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Old 11-19-2013, 08:05 PM   #21
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Originally Posted by Mad Cook View Post
The point I'm making is that processing the finished jam by canning it isn't deemed necessary over here and I was wondering why it was done in the States.

I wondered if it was anything to do with the climate as you have hotter summers than we do.

Perhaps it's a pressure thing as I know some of you live a what we would consider extreme heights - the highest house in Britain is at 1,519 feet above sea level which is peanuts compared with where PF lives, IIRC. Our highest mountain, Ben Nevis in Scotland is a mere 4,409 feet which is a pimple compared with mountains in the Americas.
I think, as Steve pointed out, that canning here is a relatively new thing. I don't think it has anything to do with elevations or climate. We have a government agency that wants to make sure people are safe, and the methods used err on the side of extreme caution, even though probably very few people ever died of leaky jam. The FDA also don't allow for much variation from the TNT Ball Blue Book or other canning bibles. Most of us old enough survived our grandmother's open kettles, paraffin wax, and turning jars upside down without boiling baths, though I wouldn't recommend it now.

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Old 11-19-2013, 08:18 PM   #22
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Originally Posted by CharlieD View Post
Never heard of putting jam into a wet jar. Makes no sense to me what's so ever. It is definitely way to have a disaster on your hands. For my jams I ran the jars in the dishwasher take them out when they are dry, pure hot jam in and do not close until jams cools down so not to have evaporation inside the jar. I do use canning jars, but it is more out of convenience than anything else. My mother uses whatever jars she saves and she most of the times doesn't even covers them with leads. She uses some parchment paper and a robber band to hold it. I have had jams seating for 5 years never go bad, never had any mold, never *crystallized.

I wonder if it was just show and they skip the drying step.
I was always taught to cover while hot because you get a proper seal and there is less opportunity for mould spores, etc to get at the jam.

You can buy special clear cellophane circles which you fasten down with rubber bands but I prefer screw-on lids.Less of a fiddle and less chance of scalding yourself. Incidentally if you seal with the cellophane things they get a dish in them where the sealing process as they cool sucked the cover in

Some recipes over here use paraffin wax poured on the top of the jam to seal it from the air but although I know about it I don't know anyone who does it.

*Mostly crystallisation is caused by not dissolving the sugar properly before you let it start to boil.

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Old 11-19-2013, 08:38 PM   #23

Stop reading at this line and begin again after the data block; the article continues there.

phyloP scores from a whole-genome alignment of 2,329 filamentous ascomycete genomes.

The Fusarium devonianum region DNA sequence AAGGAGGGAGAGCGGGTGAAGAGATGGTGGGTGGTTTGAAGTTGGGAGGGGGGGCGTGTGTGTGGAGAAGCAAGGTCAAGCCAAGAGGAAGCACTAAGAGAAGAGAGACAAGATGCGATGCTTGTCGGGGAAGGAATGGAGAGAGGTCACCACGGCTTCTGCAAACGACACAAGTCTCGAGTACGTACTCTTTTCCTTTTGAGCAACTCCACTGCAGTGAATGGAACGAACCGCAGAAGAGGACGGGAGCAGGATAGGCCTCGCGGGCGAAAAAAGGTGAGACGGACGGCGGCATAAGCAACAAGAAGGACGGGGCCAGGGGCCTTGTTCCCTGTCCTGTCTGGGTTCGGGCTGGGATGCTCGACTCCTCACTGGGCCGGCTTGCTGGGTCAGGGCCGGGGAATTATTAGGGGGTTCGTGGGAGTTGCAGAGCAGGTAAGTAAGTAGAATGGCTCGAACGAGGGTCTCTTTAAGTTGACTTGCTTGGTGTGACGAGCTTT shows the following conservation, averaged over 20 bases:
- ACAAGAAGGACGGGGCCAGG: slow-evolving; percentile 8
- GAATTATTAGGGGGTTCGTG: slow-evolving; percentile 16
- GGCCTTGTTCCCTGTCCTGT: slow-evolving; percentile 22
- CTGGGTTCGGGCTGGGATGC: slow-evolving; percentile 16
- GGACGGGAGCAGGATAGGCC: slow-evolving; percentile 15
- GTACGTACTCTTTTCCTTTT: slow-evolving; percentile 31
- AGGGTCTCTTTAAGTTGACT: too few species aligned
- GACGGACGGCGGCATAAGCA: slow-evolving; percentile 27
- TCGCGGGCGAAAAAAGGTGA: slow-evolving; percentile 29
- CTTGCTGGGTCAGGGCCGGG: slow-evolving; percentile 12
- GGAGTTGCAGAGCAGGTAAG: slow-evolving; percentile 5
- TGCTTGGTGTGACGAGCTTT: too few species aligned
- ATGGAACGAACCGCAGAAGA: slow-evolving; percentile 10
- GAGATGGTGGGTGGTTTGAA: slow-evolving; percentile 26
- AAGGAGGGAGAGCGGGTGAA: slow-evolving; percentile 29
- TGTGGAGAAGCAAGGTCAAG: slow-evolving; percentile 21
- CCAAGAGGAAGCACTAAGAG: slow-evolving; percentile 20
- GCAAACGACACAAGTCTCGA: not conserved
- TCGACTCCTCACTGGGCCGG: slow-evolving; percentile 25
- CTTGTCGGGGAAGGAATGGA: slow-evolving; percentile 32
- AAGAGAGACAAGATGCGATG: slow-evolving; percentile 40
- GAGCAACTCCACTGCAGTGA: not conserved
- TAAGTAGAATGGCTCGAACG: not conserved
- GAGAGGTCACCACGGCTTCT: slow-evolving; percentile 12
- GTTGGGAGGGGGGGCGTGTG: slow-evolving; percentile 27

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Originally Posted by GotGarlic View Post
There's an article about her in yesterday's Parade magazine. It says she started the blog as a way to keep in touch with her mother after she got married. Her husband and his family have the 17th largest land holdings in the country. She's not my favorite, but it's interesting.
Home on the Range: Thanksgiving with Ree Drummond

I thought the children's faces were quite revealing in the family picture, especially the boy on her left.
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Old 11-19-2013, 08:41 PM   #24
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My mother used the paraffin wax system. We got to chew the wax every time a jar was opened. For the green beans and asparagus she used the tall Mason jars with the rubber rings. I do remember that she always use to boil all the jars and turned them upside down on her special canning clothes. They were white sack cloths and she put them over a large cake rack that she had. After the canning was done, they were washed separately in bleach and then boiled for the next canning session. I'm telling you there was nothing cleaner than her canning supplies in this world. A germ wouldn't dare enter the summer kitchen.

She had two of those nasty sticky fly papers hanging at each end on the summer kitchen. Spiders, flies, mosquitoes and anything else in the bug world ended up on them.
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Old 11-19-2013, 09:31 PM   #25
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Originally Posted by Mad Cook View Post
I was always taught to cover while hot because you get a proper seal and there is less opportunity for mould spores, etc to get at the jam.

Do not know what to say. This is how my mother did it and before her, her mother, so I do it too. Works like a charm. Doesn't require a seal. Like I mentioned before my mother basically covers with a piece of parchment paper or even a simple paper where she can write what it is and when it was made. Only few month ago I finally finished a jar of raspberry jam/jelly that was made 5 years ago. It was seating in the cabinet, no refrigeration required after opening.

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